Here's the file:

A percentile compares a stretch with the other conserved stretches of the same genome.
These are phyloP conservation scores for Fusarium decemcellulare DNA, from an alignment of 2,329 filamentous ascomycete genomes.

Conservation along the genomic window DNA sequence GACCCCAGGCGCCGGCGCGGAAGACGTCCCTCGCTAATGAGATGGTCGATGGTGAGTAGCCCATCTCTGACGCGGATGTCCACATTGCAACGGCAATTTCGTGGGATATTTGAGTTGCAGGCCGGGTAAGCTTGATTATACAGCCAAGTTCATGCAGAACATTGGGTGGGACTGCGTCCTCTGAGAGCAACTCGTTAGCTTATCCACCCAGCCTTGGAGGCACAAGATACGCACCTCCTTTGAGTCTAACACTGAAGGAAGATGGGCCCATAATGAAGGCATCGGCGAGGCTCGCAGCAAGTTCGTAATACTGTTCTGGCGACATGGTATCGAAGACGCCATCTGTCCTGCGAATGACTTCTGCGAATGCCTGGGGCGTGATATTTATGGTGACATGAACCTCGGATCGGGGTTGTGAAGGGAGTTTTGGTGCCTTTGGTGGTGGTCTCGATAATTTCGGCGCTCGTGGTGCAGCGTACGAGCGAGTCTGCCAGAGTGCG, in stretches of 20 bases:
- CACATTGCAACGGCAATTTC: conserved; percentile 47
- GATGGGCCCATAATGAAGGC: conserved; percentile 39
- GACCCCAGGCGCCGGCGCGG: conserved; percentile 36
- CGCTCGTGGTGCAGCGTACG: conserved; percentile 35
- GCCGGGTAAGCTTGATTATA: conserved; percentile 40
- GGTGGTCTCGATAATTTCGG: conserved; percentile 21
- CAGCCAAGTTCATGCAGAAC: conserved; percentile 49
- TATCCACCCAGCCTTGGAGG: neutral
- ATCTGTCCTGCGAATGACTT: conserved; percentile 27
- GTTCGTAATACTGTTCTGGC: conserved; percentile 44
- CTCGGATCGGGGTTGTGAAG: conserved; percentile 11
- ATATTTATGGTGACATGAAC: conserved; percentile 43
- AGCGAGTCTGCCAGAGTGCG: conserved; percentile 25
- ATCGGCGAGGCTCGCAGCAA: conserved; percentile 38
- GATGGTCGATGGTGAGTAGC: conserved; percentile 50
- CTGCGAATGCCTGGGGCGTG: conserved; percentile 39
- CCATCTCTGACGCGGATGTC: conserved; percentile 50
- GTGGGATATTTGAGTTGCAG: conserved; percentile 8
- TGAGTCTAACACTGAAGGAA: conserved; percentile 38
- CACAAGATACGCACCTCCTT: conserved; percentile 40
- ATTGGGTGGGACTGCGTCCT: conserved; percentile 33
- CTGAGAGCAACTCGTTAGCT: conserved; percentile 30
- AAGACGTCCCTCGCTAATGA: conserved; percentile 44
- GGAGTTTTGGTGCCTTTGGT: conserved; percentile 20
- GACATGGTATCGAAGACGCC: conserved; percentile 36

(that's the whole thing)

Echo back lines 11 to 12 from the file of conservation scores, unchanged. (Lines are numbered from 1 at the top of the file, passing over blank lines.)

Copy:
- TATCCACCCAGCCTTGGAGG: neutral
- ATCTGTCCTGCGAATGACTT: conserved; percentile 27